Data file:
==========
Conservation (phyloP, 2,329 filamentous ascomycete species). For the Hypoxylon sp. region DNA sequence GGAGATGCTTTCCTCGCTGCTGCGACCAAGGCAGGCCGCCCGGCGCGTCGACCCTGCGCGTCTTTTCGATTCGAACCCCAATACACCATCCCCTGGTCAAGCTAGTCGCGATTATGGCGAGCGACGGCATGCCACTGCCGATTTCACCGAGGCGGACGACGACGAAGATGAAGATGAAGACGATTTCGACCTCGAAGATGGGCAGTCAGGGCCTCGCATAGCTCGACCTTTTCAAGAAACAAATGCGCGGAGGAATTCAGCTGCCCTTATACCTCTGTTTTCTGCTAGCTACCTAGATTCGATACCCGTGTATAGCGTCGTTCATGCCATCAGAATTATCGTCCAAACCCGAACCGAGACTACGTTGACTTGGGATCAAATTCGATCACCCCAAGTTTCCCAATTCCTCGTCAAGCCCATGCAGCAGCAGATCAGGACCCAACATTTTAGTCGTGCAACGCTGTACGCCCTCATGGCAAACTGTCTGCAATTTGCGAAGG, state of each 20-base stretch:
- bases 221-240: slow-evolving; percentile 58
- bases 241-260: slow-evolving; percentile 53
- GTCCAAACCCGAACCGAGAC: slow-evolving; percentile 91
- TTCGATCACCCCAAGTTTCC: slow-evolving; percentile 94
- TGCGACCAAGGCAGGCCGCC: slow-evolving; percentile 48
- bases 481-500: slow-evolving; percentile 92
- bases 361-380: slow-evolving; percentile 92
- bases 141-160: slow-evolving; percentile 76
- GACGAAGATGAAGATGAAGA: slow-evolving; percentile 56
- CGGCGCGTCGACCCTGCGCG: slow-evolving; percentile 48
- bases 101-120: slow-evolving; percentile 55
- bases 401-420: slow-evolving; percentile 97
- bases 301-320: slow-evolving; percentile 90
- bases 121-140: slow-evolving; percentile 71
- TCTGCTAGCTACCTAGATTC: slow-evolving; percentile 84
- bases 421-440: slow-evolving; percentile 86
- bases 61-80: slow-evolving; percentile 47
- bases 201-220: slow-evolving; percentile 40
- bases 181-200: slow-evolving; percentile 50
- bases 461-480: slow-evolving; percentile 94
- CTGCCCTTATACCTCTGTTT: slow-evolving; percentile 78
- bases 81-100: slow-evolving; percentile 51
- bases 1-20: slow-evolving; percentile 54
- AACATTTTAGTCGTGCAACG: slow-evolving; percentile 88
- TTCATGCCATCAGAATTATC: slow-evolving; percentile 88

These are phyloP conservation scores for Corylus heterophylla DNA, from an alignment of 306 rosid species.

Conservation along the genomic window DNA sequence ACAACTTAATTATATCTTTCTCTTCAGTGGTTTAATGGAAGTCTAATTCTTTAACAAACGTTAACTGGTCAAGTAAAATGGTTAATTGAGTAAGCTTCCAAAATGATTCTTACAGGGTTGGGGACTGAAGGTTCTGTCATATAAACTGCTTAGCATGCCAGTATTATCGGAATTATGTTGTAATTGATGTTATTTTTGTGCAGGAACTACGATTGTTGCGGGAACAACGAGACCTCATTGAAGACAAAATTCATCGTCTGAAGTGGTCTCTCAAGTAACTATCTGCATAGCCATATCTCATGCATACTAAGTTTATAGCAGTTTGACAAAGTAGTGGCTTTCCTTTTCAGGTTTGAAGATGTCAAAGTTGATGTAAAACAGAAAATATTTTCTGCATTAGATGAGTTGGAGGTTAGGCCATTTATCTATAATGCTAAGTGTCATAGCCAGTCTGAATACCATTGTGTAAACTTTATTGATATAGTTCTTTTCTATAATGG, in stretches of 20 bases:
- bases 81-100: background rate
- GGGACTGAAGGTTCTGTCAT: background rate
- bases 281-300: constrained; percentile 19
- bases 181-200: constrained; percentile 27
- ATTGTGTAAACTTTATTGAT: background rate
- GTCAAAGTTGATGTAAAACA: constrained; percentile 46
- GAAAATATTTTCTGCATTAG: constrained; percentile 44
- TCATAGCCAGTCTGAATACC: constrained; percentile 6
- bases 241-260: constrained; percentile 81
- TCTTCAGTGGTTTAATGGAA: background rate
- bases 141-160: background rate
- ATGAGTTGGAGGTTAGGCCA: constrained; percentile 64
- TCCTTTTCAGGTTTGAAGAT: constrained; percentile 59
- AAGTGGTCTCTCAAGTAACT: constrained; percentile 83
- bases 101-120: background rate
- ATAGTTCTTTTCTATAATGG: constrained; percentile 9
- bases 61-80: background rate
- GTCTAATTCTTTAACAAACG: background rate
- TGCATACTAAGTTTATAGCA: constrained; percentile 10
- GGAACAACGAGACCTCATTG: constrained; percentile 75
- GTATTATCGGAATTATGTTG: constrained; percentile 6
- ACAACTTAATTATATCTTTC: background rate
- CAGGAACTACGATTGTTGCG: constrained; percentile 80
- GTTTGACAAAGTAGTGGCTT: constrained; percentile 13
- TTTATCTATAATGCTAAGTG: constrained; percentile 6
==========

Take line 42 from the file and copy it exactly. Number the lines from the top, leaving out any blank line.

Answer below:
- AAGTGGTCTCTCAAGTAACT: constrained; percentile 83